During this week’s Consumer Electronics Show, FDA Principal Deputy Commissioner Amy Abernathy talks about lessons learned from the pandemic and 2021 goals.
The giant leap forward in virtual health is punctuating the need for reliable, clinically accurate technologies to advance how virtual medicine is delivered.
During product development, collaboration between software, hardware and quality teams must be tracked and seamless to meet the increasing pace of market demand.
This year’s virtual event features experts from medical device companies, hospitals and government organizations.
Medtech companies will need to collaborate more closely with other parties in healthcare, as the aftermath of the coronavirus pandemic will have a comprehensive reach throughout the entire ecosystem. MTI speaks with Johnson & Johnson VP Raymond Fryrear, M.D. on the topic.
Medical device companies are committing significant resources to the fight against Covid-19. Collaboration tools can help expedite product design while supporting evolving compliance standards.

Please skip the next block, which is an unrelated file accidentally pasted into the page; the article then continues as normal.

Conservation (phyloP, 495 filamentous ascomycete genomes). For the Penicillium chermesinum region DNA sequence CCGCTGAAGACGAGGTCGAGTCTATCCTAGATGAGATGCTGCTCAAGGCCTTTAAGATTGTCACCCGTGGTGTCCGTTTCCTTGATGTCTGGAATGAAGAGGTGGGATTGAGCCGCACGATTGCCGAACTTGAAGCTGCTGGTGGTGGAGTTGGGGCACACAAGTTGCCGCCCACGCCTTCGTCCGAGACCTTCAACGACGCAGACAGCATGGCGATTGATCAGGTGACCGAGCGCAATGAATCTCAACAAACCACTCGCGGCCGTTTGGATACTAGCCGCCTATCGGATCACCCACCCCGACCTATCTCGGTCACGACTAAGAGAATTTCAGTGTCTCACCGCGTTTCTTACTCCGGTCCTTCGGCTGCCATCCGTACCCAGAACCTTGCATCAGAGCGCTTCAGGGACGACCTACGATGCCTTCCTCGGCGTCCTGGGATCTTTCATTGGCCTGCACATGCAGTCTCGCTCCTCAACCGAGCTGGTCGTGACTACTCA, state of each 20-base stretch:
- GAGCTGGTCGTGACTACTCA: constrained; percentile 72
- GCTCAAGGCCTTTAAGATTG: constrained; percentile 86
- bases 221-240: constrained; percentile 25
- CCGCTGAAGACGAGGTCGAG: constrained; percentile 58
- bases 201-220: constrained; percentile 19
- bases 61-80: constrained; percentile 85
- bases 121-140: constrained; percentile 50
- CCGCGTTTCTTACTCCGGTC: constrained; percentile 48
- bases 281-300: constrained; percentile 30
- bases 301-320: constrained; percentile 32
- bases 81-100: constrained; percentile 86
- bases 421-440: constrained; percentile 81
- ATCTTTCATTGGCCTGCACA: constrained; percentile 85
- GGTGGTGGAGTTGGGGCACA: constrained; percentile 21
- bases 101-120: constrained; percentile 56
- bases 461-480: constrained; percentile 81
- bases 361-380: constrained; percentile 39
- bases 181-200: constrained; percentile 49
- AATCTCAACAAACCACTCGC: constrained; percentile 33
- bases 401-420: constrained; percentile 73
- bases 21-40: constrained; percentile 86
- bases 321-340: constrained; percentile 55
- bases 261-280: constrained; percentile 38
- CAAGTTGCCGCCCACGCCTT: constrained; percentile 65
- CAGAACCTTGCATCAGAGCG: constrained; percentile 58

Whatever the short- and longer-term fallout of COVID-19, organizations will need to come back fighting—with new tools at their disposal and ready to raise their game.
Recalls for failure are chronic in the medical device industry. The sources of those failures could originate anywhere in the supply chain. Fixing supply chain issues is ultimately the responsibility of the instrument’s maker.
The latest regulations for human and veterinary medicinal products, as well as medical devices, include the mandate to set up databases with detailed information about available products. These databases must be realized and implemented in the near future, and require a concerted effort now if tangible real-world benefits are to follow.
Across the continent, governments and hospitals are purchasing robotics systems from abroad as well as developing the technologies themselves.